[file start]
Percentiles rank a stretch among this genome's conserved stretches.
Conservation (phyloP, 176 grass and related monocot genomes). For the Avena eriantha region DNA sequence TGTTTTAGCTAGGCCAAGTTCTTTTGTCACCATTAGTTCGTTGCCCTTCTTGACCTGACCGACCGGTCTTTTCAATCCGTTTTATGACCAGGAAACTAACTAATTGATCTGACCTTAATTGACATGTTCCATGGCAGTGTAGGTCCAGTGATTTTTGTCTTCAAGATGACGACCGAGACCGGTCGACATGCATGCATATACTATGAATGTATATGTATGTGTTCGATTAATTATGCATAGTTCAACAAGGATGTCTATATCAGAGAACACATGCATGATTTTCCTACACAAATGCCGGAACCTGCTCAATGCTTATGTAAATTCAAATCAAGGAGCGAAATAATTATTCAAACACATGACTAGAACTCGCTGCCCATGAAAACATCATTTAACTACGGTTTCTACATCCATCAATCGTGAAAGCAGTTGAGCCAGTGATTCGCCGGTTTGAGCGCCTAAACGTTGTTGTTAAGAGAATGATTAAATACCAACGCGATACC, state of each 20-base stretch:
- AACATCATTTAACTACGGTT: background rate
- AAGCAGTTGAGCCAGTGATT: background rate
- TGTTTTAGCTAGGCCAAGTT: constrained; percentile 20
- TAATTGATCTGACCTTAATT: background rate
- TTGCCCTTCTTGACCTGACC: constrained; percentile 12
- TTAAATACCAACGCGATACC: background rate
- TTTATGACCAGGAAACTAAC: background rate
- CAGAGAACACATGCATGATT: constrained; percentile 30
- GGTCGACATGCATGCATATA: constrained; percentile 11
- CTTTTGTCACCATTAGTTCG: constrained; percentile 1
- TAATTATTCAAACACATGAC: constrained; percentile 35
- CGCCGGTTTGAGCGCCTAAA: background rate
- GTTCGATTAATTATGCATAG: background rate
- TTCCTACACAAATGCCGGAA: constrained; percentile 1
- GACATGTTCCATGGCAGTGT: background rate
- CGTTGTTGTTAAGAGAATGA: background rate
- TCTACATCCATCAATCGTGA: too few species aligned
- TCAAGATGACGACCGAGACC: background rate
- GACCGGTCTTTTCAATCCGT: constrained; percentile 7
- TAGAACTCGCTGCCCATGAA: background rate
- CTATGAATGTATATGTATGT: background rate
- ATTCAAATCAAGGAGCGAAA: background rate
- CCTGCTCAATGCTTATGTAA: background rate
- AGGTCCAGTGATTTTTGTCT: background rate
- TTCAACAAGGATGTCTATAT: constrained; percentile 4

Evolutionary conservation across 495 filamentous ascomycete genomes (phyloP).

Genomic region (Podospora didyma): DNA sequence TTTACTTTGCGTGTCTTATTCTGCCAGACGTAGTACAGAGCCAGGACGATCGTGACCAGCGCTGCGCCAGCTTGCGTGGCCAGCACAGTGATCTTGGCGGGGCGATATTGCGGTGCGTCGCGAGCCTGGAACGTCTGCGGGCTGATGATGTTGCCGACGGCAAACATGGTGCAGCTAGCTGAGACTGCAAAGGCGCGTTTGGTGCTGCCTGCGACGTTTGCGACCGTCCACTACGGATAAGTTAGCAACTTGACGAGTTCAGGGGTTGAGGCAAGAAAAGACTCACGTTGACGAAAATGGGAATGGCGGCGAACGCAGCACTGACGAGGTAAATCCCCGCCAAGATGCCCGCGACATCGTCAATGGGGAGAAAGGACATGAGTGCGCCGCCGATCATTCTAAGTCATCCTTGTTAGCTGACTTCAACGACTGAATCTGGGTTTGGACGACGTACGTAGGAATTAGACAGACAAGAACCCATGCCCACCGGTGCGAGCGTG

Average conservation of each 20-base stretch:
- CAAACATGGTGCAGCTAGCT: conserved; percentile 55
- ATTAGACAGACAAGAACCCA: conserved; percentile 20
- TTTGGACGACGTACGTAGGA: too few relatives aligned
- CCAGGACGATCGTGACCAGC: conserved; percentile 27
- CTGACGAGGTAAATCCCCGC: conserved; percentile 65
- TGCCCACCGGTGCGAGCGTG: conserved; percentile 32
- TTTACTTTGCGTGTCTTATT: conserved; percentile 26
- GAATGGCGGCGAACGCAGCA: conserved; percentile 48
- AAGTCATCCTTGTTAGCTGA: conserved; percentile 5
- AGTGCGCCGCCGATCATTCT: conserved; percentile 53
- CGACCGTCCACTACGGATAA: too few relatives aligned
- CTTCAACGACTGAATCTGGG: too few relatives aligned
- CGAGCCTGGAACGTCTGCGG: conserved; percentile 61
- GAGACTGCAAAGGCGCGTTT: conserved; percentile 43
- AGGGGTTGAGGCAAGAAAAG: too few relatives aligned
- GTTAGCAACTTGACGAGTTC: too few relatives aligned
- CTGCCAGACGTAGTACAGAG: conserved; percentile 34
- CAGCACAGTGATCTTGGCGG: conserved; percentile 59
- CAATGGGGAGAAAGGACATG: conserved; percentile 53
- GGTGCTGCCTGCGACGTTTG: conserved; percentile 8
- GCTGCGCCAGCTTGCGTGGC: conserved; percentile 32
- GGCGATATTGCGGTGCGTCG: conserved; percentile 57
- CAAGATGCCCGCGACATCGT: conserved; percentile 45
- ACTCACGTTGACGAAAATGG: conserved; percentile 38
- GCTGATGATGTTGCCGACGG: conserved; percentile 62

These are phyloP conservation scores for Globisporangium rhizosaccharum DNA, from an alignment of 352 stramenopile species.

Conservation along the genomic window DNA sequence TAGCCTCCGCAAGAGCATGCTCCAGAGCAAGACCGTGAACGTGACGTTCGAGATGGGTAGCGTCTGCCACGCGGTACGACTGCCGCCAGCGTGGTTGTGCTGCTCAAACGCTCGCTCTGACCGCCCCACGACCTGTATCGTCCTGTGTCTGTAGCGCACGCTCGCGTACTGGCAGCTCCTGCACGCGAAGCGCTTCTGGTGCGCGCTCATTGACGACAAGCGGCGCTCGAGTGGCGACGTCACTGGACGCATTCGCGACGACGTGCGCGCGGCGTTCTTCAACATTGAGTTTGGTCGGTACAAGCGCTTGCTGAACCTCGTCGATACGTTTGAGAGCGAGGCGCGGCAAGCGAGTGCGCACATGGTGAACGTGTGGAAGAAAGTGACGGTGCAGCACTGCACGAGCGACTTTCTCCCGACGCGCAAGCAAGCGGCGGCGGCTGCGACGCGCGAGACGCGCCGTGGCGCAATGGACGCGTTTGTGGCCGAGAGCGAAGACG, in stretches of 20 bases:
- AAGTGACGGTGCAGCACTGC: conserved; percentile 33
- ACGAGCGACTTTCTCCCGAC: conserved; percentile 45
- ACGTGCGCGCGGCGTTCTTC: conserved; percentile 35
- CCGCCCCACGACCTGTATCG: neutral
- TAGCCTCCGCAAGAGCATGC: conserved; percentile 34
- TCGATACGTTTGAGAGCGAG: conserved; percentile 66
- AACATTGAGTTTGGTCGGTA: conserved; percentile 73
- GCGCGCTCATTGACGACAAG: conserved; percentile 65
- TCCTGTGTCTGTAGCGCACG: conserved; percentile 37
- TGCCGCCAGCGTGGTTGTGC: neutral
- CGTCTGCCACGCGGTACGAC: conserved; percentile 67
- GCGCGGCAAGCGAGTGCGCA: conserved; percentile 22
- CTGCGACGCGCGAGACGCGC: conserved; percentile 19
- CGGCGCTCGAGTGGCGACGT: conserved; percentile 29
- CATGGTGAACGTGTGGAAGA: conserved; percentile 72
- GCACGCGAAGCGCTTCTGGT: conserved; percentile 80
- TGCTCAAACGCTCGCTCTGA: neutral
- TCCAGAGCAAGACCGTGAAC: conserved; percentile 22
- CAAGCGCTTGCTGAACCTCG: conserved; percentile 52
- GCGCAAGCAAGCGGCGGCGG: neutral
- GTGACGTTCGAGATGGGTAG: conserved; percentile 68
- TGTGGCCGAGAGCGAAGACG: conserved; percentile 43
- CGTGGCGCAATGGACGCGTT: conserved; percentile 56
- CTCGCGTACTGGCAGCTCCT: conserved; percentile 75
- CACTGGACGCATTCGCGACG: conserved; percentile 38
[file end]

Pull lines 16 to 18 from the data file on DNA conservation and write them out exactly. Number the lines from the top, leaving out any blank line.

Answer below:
- TTCCTACACAAATGCCGGAA: constrained; percentile 1
- GACATGTTCCATGGCAGTGT: background rate
- CGTTGTTGTTAAGAGAATGA: background rate